This menu of tasty party snacks is perfect for the 2020 version of a holiday blowout — that is, all-night nibbling on the couch.
There’s a lot I’ll miss about my usual holiday shindigs this December. There’ll be no sipping eggnog in red lipstick and spangles, no parking myself in front of platters of Camembert and Stilton, not even any sleeves of Ritz crackers with that unidentifiable orange cheese spread I look forward to year after year.
But while there won’t be any parties, there will still be festive snacks, and plenty of them. My plan for a grand but small-scale holiday celebration is to make an array of fun, tasty bites to nibble on throughout the evening — and if things get wild with a double feature, well into the night. Having a varied mix of dishes, ones that pair as well with Champagne as they do with a winter fruit shrub for the kid, will make it feel like a blowout even when it’s just my family of three.
A menu like this should be filling enough to take the place of dinner, and very casual, so you can eat it snuggled on the couch, silverware strictly optional. Plus, because you’ll probably be grazing over the span of an evening, you’ll need things that are as good at room temperature as they are piping hot.
These four dishes hit all the right notes.
First, there’s a dip, because everyone knows it’s not a party without a dip. (Lockdown bonus: When it’s only your immediate household, you can probably get away with double dipping.) For this menu, there’s not one, but two thrilling dip options. Or, technically speaking, one dip and one spread, since the fig-and-olive tapenade might be too thick to scoop without breaking your breadstick.
Instead, use a spoon to smush it all over a hunk of country bread, and pile some prosciutto and maybe a few persimmon slices on top to highlight the marriage of savory and sweet. The other option — scallion and white pepper-spiked sour cream strewn heavily with salmon roe — is just the thing for dunking potato chips and celery sticks, just to get a green vegetable into the mix.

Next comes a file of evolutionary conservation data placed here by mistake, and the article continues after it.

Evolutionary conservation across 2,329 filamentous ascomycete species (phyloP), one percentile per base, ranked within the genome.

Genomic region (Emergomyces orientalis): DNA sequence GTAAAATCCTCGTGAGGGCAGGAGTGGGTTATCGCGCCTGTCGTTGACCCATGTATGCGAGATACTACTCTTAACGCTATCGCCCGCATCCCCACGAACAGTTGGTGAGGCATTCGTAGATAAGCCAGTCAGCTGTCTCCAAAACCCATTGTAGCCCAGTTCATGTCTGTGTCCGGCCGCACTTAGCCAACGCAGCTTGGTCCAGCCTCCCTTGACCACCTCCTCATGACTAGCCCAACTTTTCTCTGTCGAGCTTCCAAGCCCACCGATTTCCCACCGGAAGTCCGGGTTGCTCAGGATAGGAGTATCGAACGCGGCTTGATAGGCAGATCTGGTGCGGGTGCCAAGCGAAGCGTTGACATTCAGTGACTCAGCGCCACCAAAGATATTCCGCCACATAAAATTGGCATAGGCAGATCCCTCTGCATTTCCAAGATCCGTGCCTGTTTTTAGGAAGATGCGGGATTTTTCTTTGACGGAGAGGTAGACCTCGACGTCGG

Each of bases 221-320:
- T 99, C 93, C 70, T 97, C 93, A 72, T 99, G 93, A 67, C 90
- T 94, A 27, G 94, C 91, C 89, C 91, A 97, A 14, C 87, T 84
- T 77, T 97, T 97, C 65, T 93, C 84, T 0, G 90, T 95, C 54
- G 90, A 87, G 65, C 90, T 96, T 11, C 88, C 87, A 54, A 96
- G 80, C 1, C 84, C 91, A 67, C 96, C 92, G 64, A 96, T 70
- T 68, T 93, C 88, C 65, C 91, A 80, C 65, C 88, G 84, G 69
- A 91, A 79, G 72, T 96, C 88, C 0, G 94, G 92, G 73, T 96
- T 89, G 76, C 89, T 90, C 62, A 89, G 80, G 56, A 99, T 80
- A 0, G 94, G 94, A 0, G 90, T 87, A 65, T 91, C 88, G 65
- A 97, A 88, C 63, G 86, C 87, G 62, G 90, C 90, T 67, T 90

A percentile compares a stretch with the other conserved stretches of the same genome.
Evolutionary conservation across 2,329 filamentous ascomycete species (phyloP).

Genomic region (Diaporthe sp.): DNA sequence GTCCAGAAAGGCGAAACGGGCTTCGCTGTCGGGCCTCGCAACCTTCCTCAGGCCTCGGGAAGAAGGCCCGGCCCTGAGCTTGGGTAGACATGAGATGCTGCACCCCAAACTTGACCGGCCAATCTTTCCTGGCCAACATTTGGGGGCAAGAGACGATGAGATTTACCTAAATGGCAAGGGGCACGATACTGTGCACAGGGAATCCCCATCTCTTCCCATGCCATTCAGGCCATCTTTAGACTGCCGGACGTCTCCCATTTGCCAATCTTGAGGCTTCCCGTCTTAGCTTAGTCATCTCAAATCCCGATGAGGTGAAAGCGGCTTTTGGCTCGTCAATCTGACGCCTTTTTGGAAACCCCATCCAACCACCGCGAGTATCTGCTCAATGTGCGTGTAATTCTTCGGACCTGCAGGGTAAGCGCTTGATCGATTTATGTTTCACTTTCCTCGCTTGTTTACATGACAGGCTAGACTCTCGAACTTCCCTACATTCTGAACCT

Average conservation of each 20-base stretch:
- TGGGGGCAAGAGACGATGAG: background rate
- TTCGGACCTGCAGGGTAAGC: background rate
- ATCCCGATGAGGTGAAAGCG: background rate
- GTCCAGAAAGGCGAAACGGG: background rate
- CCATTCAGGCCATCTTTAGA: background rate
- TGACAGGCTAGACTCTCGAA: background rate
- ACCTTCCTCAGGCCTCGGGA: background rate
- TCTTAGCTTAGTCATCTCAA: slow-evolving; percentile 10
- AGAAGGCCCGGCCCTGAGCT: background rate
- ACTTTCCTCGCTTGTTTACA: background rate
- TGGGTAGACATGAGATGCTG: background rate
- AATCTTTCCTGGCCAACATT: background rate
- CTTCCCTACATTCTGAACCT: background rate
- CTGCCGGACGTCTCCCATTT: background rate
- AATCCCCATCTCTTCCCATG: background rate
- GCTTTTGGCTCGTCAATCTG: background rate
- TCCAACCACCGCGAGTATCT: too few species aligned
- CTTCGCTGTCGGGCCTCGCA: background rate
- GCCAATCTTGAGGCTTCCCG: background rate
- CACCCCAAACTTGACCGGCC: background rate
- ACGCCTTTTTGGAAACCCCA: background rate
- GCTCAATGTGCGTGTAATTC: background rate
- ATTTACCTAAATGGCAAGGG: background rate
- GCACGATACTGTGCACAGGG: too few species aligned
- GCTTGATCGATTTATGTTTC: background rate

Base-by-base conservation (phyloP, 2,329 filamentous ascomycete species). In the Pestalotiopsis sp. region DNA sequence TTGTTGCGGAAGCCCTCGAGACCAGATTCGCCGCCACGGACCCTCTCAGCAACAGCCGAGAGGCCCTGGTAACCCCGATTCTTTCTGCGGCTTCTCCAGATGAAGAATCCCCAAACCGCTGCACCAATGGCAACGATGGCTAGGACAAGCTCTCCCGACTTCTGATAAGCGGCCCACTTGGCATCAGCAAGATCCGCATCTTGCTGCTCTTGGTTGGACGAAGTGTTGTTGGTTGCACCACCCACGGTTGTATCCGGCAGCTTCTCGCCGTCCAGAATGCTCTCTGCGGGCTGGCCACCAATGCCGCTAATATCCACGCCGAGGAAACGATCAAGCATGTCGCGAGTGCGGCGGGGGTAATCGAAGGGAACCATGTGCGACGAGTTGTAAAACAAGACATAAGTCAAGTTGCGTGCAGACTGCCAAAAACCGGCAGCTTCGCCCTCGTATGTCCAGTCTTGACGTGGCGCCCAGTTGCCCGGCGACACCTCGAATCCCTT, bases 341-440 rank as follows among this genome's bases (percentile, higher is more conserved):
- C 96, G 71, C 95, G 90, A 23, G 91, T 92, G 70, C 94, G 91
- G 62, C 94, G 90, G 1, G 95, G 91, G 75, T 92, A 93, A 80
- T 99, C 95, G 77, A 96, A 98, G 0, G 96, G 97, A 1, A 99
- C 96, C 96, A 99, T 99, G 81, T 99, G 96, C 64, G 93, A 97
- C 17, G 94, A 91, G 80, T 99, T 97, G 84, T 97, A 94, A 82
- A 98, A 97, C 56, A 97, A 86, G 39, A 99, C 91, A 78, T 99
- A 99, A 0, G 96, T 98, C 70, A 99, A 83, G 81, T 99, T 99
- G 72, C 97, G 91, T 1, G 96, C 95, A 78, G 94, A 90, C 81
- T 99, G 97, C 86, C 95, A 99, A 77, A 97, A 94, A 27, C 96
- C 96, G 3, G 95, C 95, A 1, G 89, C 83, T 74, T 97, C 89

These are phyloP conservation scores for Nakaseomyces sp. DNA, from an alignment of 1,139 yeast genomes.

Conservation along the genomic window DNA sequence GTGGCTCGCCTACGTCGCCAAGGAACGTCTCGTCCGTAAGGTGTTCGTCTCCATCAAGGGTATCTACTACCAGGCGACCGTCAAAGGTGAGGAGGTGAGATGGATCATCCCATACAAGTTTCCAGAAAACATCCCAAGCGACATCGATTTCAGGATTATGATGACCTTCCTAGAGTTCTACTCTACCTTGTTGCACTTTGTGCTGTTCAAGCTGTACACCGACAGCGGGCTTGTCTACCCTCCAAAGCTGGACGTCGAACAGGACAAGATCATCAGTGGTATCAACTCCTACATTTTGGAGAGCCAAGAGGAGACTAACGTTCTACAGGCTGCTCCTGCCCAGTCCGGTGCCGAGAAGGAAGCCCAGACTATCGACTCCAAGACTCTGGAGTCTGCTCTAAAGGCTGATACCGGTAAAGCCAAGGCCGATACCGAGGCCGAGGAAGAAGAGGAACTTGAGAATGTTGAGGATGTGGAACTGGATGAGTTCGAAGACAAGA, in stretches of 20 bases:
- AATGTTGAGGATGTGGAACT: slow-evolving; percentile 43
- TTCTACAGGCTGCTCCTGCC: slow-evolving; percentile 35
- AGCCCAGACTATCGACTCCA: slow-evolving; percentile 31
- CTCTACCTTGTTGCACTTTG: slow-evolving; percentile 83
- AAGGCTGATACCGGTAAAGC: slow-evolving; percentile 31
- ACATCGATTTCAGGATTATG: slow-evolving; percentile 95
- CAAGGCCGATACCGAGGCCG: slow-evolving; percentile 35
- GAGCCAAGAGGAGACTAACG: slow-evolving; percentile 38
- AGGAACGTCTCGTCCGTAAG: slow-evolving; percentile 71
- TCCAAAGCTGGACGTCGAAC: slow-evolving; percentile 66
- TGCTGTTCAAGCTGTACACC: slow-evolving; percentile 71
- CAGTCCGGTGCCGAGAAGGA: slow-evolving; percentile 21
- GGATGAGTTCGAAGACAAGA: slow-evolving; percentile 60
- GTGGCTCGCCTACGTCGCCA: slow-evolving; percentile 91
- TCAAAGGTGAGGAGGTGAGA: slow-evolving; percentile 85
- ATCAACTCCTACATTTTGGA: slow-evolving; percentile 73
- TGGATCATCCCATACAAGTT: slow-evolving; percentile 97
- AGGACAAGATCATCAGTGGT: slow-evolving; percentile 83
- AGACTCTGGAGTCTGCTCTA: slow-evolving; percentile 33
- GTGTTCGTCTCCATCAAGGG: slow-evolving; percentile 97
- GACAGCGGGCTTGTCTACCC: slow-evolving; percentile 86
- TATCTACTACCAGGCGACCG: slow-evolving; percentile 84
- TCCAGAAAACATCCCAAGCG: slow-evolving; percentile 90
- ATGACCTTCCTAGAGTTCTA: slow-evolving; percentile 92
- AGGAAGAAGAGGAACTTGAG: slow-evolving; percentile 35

Stuffed mushrooms — that party circuit stalwart — also make an appearance. But instead of the usual bland, stodgy caps, these are spicy, crunchy and oily in a good way, seasoned with harissa, cumin and plenty of Parmesan, and rounded out with dried apricots. Conveniently, you can stuff them up to six hours ahead, then pop them in the oven when your stomach starts to growl.
Finally, to anchor everything and make it feel like a meal, there’s a satisfying, ultrabuttery puff pastry tart, filled with herbed mascarpone and thinly sliced fennel that singes at its tips. To make it even fancier, the pieces get draped with silky smoked salmon and garnished with chopped capers (vegetarians can skip the fish and double up the capers). It’s zesty, flaky and just exciting enough to make it feel like a special occasion. Which, even without the spangles, your small-scale holiday can certainly be.
Recipes: Fig-Olive Tapenade With Prosciutto and Persimmon | Caviar Sour Cream Dip With Potato Chips | Crispy Stuffed Mushrooms With Harissa and Apricots | Smoked Salmon, Fennel and Herbed Mascarpone Tart
And to Drink …
The rich combination of herbal and savory flavors in this puff-pastry tart will go well with many wines, as long as they are white, with lively acidity. Chablis would be terrific, as would restrained examples of Sancerre, its sauvignon blanc cousin. You could drink assyrtiko from Santorini, or dry riesling or grüner veltliner from Austria. I think a mildly sweet riesling, like spätlese from Germany, would also go well. If you are serving this for a holiday celebration, it would pair nicely with Champagne or other sparkling wines. Perhaps you have been curious about sherry but don’t know when to drink it? This would be a fine dish to help you discover the joys of fino. You could even serve this dish with small glasses of vodka, neat and cold as an icy cloud. ERIC ASIMOV